• 48 years and counting

    Love ’em or hate ’em, you have to admit… as we start another year – this company has dramatically changed computing.

    Microsoft was founded on April 4, 1975.

    I remember tax season when I first started at my firm – personal computers were relatively new and we filled out these paper input forms in order to prepare tax returns. The forms were then picked up by a courier, driven to the Airport, flown to Torrance, California where someone at CCH/Accutax/other tax vendors would input the information that we had entered on the input forms. They would print out the tax return, put them in envelopes, put them back on an airplane, flown back to Fresno and then a courier to drive around and drop them off at our office a few days later. If we messed up and got something wrong, we would have to enter a “revision” form and send them back for reprocessing. Once again having a courier pick up the change form, having it flown down to Los Angeles, and then back again with the revised tax return.  If the issue wasn’t THAT bad we would take whiteout liquid, cover up the error and type in the revisions ourselves. (I would ruin suit jackets getting not quite dried whiteout on the sleeves every tax season).

    Then came a tax year where farmer deadline was looming on 3/1 (Farmers get the ability to skip estimates if they file by 3/1) and the software company was behind on implementation of the tax changes that year and couldn’t get the farmer tax returns back in time. With four days before the looming deadline we installed a SINGLE IBM 8088 computer and a beast of an HP III printer.  The printer had to have tax font cartridges in order to print out a tax return (remember THOSE DAYS?) and we set up Lacerte tax software on that IBM 8088 (no, not built by Rene Lacerte of bill.com – but second cousins of his), and within a day we were cranking out our own tax returns and no longer relying on meeting the courier deadline, nor facing doing the farmer tax returns by hand.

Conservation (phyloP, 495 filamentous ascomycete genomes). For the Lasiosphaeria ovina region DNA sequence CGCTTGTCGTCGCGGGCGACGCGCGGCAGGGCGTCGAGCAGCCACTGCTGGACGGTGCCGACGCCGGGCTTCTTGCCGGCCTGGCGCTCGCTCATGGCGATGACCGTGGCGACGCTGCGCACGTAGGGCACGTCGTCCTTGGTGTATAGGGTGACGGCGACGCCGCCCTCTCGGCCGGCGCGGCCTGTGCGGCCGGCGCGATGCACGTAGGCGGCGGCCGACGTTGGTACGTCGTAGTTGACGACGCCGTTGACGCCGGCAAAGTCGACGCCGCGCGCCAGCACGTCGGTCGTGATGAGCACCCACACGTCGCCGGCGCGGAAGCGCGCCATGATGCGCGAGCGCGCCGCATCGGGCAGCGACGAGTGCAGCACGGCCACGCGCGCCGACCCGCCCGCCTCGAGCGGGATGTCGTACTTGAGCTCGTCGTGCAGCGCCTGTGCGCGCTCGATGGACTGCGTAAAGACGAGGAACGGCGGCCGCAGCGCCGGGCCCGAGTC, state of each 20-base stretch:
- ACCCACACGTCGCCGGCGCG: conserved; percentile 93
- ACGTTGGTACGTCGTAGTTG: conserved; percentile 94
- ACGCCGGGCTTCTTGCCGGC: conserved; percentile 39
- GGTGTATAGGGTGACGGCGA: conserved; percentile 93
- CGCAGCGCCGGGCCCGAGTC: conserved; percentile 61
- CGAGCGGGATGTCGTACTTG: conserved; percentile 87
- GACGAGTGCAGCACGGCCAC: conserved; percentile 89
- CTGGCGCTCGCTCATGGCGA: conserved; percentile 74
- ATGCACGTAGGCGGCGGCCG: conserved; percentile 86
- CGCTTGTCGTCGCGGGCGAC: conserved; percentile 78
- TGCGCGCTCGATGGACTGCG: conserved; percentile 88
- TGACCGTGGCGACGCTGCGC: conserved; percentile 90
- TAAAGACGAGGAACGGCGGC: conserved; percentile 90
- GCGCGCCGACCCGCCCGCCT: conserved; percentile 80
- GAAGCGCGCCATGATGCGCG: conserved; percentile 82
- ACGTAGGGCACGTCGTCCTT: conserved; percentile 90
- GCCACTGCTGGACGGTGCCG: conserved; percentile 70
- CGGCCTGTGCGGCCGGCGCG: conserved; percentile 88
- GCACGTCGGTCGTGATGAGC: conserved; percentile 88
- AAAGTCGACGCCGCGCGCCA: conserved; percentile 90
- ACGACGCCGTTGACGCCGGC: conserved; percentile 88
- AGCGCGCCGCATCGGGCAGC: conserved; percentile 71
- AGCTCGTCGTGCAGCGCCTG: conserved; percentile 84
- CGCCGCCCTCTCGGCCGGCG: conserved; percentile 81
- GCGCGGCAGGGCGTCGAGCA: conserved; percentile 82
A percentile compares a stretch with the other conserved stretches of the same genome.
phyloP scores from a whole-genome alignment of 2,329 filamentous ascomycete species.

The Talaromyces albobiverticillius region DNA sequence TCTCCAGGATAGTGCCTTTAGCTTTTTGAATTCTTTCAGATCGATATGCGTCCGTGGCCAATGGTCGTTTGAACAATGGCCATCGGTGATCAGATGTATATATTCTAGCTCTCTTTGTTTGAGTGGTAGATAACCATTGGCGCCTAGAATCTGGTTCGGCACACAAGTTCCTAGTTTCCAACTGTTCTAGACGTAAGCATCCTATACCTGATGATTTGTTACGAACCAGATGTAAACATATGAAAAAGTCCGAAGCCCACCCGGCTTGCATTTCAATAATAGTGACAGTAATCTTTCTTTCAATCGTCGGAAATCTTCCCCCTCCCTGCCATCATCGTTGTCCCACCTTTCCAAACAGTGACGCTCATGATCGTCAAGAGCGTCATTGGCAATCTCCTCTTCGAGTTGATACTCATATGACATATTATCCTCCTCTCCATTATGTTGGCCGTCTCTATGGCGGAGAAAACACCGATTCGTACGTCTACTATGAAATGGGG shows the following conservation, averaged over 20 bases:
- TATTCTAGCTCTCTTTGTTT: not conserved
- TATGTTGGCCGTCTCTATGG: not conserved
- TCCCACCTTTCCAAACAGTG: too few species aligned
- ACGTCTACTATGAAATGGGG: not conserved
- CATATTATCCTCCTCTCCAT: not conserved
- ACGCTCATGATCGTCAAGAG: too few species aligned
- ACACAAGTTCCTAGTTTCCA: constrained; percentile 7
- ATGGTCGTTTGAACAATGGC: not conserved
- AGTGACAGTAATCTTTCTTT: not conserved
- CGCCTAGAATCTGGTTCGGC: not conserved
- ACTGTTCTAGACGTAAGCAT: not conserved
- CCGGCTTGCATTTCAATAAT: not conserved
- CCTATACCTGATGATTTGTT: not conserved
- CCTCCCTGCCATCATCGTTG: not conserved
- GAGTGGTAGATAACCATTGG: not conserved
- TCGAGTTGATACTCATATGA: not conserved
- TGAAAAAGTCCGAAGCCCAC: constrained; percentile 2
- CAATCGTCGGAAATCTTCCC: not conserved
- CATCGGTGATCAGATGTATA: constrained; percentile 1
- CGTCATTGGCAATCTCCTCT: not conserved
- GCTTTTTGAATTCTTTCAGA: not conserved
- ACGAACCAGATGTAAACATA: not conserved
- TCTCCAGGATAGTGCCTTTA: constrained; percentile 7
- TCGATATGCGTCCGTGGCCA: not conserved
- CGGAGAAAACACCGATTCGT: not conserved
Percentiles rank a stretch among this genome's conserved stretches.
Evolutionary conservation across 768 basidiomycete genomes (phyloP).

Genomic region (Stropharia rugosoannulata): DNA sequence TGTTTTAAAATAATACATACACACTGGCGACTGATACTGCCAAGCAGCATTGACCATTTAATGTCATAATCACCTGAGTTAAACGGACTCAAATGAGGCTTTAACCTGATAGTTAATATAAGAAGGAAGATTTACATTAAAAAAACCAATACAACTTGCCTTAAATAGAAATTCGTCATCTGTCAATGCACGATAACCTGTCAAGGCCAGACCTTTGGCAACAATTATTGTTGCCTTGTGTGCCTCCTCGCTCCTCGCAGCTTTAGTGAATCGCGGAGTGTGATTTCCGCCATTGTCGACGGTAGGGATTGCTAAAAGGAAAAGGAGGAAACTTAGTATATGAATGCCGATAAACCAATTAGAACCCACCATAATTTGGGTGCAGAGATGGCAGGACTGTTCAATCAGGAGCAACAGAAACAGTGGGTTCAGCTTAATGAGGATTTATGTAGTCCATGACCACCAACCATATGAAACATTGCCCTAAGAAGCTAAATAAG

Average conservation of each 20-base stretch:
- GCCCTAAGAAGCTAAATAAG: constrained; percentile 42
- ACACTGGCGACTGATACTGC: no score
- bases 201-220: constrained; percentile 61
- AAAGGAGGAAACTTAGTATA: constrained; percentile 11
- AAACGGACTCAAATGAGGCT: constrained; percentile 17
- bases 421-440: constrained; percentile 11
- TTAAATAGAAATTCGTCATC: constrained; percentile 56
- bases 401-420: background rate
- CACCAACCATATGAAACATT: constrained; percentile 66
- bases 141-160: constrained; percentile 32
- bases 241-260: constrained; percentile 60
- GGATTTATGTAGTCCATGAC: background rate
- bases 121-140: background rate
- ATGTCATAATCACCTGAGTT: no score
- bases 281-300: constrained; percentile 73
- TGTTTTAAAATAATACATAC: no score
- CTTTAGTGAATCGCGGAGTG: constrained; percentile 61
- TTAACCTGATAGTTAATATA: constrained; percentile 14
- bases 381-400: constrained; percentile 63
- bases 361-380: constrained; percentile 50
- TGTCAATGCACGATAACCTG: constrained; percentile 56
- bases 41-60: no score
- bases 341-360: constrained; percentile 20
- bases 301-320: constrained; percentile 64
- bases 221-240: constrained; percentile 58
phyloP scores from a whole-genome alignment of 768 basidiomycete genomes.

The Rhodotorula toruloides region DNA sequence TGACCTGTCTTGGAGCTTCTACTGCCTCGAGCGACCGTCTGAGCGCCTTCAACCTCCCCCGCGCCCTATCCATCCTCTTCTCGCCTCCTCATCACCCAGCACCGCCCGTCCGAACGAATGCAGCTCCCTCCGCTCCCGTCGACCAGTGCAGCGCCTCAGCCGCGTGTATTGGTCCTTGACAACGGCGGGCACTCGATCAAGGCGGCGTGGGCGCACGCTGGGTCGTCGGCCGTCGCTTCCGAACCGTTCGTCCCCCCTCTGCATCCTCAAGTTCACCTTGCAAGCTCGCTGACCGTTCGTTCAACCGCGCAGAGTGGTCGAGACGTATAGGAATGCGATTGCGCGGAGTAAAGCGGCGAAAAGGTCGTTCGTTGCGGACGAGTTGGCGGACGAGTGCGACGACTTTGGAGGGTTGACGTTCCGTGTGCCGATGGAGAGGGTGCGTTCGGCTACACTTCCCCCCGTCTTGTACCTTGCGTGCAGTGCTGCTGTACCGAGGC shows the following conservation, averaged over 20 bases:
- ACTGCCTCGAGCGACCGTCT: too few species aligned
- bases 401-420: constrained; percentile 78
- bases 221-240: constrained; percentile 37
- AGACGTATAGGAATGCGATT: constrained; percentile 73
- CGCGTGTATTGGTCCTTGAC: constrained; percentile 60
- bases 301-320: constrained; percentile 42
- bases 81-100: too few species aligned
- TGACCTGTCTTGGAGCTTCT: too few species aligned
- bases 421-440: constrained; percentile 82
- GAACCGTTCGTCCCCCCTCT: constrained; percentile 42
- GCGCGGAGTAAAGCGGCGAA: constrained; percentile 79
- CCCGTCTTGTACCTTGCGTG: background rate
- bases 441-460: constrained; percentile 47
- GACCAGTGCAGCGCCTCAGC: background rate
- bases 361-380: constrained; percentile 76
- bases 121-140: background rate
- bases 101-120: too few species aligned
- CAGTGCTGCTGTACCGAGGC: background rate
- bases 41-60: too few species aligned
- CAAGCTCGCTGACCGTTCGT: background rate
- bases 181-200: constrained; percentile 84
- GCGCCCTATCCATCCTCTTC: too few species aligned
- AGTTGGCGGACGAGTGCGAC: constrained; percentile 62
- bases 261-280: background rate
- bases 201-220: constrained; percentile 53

We have come a long way in technology in the years in between. Farmers this year are no longer facing a lack of water in Calfornia thanks to the storms we’ve had this year, but in some places too much water. As an aside, if you want to see the California wildflowers or extremely full waterfalls in Yosemite, this will be the year for it. When the snow finally starts melting up there it is going to be the year that will be picturesque for sure.

    I have no idea what the next 48 years will bring. However, I do know that all of us wouldn’t be here without Microsoft. For small businesses and individuals, it has been a game changer for sure. For all that the company can be annoying, it’s also been a dramatic game changer for how we interact with each other, with how we do business, with how we just deal with our daily lives.

    Here’s to the next 48 years.  Stick around and we’ll all see what happens.